This Camera is the Size of a Salt Grain, and Takes Full-Sized Photos

microcamera featured

Camera technology has been visibly shrinking at its extremes for years, and especially since the arrival of smartphones in the world, but this new camera pushes even those extremes in uniquely new ways.

Despite being literally the size of a grain of salt (and actually looking quite a bit like one too), a new micro camera developed by researchers at Princeton University can capture photos in sharp resolution and full color that are comparable to those taken by cameras hundreds of thousands of times larger.

The extremely tiny device does this thanks to 1.6 million internal “eyes”, each roughly the size of an HIV-sized virus. These cover part of the camera along what the researchers call its “metasurface”.

Obvious possible applications for this super-micro camera include medical imaging through in-body probes, microscopic exploration, micro-robotics and possibly new ultra-compact consumer cameras.

Up to now, micro cameras have existed for quite some time, but have rarely been exceptionally good. Their image quality has often been weakened by basic limits in the physics of ultra-tiny lenses capturing light effectively enough for clear pictures.

For example, regular cameras normally depend on lens arrays that bend light into focus, and these lenses need to be of a certain size, as does the device surrounding them.

To get around this for truly miniaturized camera technologies, another method has been necessary. This involved “meta-optics”, in which ultra-tiny nanostructures are made to cover a metasurface.

Each of these tiny structures then captures and re-emits photons of light and turns them into a computer signal that can be reconstructed as an image.

In a way, these structures and their metasurfaces operate like the sensors in normal consumer mirrorless and DSLR cameras, but on a much tinier scale per nanostructure node than for the pixels in an average full-sized camera, and of course without a lens before them.

In the case of this new micro camera, the researchers developed a unique new type of sheet material with sub-wavelength thickness, and onto its 0.5mm-wide surface, they placed 1.6 million of these nanostructures, which they call photosensitive posts.

Each of these posts serves the purpose of an individual photon-capturing/emitting node but is only the size of an HIV virus sample.

The individual nanostructure posts then absorb incoming photons and the underlying metasurface translates the photons coming to all 1.6 million of them into a range of signals that a computer can reconstruct into full images.

The resulting photos measure out to 720 x 720 pixels and are captured in full color between the 400 and 700nm wavelengths of natural light. The images also have a 40-degree field of view and an f-number of 2. In other words, these photos are on par with those captured by a conventional camera lens 500,000 larger than this micro-device.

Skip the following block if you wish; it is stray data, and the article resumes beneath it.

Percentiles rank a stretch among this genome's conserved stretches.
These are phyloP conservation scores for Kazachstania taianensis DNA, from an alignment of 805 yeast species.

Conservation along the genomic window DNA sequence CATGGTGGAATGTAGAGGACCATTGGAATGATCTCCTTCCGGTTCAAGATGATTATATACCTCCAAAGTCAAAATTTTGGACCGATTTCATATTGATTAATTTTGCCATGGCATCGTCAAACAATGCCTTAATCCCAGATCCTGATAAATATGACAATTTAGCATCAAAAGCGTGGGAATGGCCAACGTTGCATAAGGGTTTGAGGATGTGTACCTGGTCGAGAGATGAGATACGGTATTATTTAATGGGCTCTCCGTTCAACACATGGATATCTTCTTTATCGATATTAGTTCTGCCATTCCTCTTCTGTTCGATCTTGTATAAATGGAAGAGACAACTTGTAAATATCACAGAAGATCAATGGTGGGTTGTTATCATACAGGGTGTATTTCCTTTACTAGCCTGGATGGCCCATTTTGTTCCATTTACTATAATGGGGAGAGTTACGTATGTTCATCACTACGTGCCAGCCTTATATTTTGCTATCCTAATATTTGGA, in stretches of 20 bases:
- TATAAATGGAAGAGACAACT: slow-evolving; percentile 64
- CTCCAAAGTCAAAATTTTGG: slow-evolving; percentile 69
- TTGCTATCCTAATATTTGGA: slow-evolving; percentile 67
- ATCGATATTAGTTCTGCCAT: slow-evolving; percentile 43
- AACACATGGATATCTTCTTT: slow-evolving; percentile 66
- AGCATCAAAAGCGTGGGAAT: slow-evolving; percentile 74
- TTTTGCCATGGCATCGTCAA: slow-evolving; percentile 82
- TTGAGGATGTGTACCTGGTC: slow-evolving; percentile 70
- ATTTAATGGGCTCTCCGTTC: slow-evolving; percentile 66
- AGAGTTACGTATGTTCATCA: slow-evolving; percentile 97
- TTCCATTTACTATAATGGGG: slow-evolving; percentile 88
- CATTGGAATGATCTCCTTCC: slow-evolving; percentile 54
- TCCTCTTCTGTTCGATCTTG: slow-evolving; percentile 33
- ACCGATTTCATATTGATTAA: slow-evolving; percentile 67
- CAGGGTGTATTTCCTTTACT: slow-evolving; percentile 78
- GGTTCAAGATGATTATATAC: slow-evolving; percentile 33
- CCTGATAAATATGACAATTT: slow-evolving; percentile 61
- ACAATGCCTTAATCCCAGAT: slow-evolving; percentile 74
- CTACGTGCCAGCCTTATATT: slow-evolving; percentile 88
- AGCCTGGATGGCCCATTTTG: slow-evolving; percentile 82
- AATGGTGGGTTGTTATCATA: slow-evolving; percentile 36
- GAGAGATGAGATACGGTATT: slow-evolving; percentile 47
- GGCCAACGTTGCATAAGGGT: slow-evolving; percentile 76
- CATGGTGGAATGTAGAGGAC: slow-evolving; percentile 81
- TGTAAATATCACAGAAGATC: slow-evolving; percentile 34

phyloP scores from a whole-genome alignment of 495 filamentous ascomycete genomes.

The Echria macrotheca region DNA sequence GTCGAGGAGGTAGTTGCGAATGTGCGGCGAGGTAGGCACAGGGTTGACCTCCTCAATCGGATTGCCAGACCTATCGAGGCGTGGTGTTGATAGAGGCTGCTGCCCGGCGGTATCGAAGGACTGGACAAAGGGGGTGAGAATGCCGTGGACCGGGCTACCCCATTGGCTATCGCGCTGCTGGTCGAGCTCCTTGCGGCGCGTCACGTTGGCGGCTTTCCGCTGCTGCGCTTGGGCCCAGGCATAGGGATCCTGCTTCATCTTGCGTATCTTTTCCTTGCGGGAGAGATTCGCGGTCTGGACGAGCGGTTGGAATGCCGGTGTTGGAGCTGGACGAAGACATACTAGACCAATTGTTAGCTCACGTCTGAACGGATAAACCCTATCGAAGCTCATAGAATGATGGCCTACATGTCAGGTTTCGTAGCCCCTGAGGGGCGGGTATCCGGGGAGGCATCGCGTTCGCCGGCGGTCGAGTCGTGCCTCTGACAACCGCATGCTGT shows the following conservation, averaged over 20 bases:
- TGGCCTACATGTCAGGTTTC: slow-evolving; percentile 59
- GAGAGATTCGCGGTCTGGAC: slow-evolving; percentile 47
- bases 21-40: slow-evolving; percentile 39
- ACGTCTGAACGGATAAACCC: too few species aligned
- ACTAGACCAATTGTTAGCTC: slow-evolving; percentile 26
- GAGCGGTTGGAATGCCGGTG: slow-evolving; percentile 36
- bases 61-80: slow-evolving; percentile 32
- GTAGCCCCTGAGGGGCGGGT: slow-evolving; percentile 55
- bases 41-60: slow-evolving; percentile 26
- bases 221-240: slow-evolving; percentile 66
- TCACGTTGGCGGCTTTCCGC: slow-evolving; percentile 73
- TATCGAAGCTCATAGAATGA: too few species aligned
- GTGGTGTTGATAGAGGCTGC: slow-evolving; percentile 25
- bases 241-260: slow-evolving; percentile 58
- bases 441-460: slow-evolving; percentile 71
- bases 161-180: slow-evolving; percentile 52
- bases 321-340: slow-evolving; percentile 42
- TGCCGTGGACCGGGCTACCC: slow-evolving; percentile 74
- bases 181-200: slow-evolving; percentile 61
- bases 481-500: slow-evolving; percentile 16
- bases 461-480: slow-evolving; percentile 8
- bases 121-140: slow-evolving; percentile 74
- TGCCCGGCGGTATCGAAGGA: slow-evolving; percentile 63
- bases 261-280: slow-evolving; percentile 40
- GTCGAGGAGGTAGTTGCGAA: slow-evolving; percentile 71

The key to effective photography in all of the above is that new machine learning algorithms are being used by the researchers to interpret the optical signals to the nanostructure posts so that they truly reconstruct decent visuals. Previous to these newer developments, micro cameras usually fail terribly at that last, crucial part of the job.

The new camera from the Princeton researchers does much better, as the comparison images below demonstrate.

It’s also being improved to capture large field-of-view images. As one of the researchers involved, Ph.D. student Ethan Tsen explains, “it’s challenging because there are millions of these little microstructures, and it’s not clear how to design them in an optimal way,”

The senior author of this research project, Felix Heide, has also claimed that he and his colleagues are now developing improved computational abilities for the camera so that it not only produces better-quality images but also develops object detection.

Potentially, with enough development, the new metasurface optics in this latest microcamera could be applied to nearly any surface to give it photo-recording capacity. That by itself is one terrifying idea.

The full details of how the researchers developed the camera and its microsurfaces has been published in the journal Nature.

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Shotkit Journalist, Writer & Reviewer

Stephan Jukic is a technology and photography journalist and experimental photographer who spends his time living in both Canada and Mexico. He loves cross-cultural street photo exploration and creating fine art photo compositions.

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